Happy F@#%ing Valentines!

 

Unknown“Saaay, are either one of you two doing anything for Valentine’s Day?”

That is the sentence, uttered by one of my not-to-be mentioned girlfriends ten years ago or so, that started the chain of events that led to a Valentine’s Day that sucked so bad that I would never care about this so-called romantic day again. It’s a good thing, really. Valentine’s Day seems to breed expectations, and expectations inevitably lead to disappointment. Since my V-Day from hell, it’s been uphill ever since.

Ok, let’s go back to that fateful sentence my friend said over her second glass of wine that night. “Maybe you two should go out if neither one of you is doing anything,” she said pointing her finger at me and the guy she was trying to set me up with, and waggling it back and forth.

The bar was too dim for my friend, or the guy, (let’s just call him Mr. X for the sake of this story) to see the blood rising up to my face, but I was afraid they’d notice me squirming on my barstool. I sent out mental daggers that whizzed right past Mr. X’s face, hoping they would land on my girlfriend’s larynx and shut her up. I did not think it was a good idea to go out with this guy. In my limited experience with him, I had seen the dreaded Red Flags I was now trying to avoid.

“That could work out,” he said easily, and turning to me, asked, “Would you like to go to dinner? I could pick you up around four.”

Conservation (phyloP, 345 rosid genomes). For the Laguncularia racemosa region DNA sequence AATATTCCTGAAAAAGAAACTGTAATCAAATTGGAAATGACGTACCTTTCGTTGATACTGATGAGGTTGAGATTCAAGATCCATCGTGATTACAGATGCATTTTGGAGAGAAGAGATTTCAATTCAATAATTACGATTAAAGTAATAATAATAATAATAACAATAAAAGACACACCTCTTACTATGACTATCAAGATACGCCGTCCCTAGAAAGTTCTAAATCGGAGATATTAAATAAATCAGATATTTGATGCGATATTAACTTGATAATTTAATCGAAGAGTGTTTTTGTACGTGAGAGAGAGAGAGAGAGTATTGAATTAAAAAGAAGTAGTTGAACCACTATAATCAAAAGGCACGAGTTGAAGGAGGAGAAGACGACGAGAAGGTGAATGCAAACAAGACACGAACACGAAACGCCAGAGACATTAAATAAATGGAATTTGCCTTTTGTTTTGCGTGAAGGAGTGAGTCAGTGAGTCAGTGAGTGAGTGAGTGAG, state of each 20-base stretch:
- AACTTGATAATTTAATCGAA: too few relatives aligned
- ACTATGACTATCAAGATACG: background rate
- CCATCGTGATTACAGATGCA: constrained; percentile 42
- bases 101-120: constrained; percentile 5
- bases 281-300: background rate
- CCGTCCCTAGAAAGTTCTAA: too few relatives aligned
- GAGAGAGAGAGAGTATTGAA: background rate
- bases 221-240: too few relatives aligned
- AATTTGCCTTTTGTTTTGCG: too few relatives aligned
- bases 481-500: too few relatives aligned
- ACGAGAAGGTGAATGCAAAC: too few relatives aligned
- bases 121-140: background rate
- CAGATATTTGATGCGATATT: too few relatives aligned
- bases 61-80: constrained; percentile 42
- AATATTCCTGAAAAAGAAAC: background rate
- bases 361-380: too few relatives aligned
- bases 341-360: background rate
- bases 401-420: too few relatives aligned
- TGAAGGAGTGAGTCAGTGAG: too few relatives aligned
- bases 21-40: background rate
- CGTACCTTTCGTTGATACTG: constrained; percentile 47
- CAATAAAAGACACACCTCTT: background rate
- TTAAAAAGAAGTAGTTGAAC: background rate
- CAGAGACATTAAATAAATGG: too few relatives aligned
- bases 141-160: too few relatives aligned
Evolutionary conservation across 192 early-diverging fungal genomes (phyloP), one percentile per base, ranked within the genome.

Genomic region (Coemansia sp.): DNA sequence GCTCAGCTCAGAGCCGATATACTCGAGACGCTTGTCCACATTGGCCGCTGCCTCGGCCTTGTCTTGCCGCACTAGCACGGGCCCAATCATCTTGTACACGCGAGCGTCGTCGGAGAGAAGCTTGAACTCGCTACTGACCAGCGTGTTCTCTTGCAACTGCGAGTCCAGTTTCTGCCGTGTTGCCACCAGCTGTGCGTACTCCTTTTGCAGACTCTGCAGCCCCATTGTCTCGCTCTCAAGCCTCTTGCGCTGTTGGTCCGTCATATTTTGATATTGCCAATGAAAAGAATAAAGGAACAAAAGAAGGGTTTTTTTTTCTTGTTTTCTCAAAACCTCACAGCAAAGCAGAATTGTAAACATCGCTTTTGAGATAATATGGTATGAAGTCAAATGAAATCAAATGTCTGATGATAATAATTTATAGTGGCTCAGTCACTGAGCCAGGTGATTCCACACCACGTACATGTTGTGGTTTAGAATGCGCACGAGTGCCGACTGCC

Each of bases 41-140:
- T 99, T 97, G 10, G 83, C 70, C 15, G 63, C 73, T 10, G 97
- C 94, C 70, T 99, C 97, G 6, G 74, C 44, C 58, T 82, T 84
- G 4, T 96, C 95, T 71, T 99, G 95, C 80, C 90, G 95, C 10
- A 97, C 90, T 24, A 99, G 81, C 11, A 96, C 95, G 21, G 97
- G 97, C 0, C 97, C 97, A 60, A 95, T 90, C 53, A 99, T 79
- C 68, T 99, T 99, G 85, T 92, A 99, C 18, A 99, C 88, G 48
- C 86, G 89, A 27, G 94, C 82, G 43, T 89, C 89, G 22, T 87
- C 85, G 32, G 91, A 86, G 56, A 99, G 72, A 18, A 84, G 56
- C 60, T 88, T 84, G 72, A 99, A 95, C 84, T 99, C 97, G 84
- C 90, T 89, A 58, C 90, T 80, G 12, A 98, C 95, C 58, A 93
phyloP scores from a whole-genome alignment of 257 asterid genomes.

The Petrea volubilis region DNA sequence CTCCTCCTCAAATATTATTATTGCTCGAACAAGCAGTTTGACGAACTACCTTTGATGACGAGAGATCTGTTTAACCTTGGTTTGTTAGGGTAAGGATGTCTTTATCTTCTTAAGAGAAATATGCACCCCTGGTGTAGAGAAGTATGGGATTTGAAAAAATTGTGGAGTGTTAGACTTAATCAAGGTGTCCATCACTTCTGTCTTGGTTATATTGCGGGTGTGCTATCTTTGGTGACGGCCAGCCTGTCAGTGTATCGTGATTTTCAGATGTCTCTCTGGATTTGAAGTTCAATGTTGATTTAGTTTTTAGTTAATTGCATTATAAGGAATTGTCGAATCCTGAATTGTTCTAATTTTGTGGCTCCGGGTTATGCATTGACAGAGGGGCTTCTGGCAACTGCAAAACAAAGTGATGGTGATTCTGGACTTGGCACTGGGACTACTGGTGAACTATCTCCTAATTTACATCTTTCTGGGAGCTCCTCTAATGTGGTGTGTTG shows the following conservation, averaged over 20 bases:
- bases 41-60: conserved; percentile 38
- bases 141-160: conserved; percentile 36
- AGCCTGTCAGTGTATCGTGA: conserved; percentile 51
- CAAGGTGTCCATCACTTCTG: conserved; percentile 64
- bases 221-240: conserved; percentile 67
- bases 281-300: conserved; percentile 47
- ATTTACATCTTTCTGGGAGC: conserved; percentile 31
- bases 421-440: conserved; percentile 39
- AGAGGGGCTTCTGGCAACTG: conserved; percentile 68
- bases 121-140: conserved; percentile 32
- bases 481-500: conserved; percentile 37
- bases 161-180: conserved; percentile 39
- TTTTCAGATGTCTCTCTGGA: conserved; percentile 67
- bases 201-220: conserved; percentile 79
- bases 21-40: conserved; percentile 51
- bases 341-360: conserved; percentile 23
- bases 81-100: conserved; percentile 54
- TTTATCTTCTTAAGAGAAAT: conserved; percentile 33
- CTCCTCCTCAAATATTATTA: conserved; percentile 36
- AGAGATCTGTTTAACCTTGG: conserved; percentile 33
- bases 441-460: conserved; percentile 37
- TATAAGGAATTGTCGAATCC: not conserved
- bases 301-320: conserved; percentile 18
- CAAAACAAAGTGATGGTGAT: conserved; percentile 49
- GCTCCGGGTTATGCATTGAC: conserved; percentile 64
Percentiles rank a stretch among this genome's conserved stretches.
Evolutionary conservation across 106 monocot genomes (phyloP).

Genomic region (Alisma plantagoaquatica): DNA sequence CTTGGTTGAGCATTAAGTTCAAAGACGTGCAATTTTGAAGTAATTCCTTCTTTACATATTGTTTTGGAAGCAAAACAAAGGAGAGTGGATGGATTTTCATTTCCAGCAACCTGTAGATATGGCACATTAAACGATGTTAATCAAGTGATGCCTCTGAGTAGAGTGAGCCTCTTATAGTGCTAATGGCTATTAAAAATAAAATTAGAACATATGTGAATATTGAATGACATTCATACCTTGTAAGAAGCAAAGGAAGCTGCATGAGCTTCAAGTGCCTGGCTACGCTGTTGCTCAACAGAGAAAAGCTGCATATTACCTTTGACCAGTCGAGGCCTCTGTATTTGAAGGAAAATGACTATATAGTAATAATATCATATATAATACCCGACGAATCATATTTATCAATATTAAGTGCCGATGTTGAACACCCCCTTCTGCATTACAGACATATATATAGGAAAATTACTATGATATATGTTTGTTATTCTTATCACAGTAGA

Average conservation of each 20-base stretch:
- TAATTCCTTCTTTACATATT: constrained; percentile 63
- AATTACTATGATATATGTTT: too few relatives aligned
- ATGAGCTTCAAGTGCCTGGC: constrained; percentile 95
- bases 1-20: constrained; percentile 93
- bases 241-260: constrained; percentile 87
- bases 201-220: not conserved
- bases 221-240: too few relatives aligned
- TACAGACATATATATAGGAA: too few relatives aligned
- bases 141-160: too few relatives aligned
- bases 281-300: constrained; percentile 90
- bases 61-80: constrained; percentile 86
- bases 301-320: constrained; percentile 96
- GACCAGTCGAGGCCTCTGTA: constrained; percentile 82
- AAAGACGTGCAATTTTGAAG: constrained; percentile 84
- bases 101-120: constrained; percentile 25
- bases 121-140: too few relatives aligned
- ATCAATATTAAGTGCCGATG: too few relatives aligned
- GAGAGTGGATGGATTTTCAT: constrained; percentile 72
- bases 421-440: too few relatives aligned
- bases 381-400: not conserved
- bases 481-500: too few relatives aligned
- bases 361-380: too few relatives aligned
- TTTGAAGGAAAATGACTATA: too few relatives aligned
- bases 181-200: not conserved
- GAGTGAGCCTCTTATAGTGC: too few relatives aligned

Thoughts raced through my head like a ticker tape machine on steroids. Wait, he said had a girlfriend, oh yeah, she’s married, and what about his ex, I don’t think he’s a good guy to get involved with, still he’s so nice and charming, and it would be fun to actually have a date on Valentine’s Day, four o’clock, who goes out on a date that early? what could it hurt, I mean he’s never done anything to me, I could just give him a chance, set my boundaries, it’s been four years, just this one time will probably be ok, or should I? 

“Well, what do you think?” he asked, turning to me, delicately picking up his small glass of beer and taking a sip, his pinky finger cocked. My friend was annoyingly mouthing yes and shaking her head up and down behind him.
“Uh, sure, I guess so,” I said casually, narrowing my eyes at my girlfriend when he turned away. ‘No’ doesn’t come easily to me.

Valentine’s Day had especially super-charged expectations that year since it fell on a Saturday. I got ready early, putting on an I’m-Not-Trying-to-Impress-You-outfit of jeans and a black top, and waited for the weird four o’clock pick up.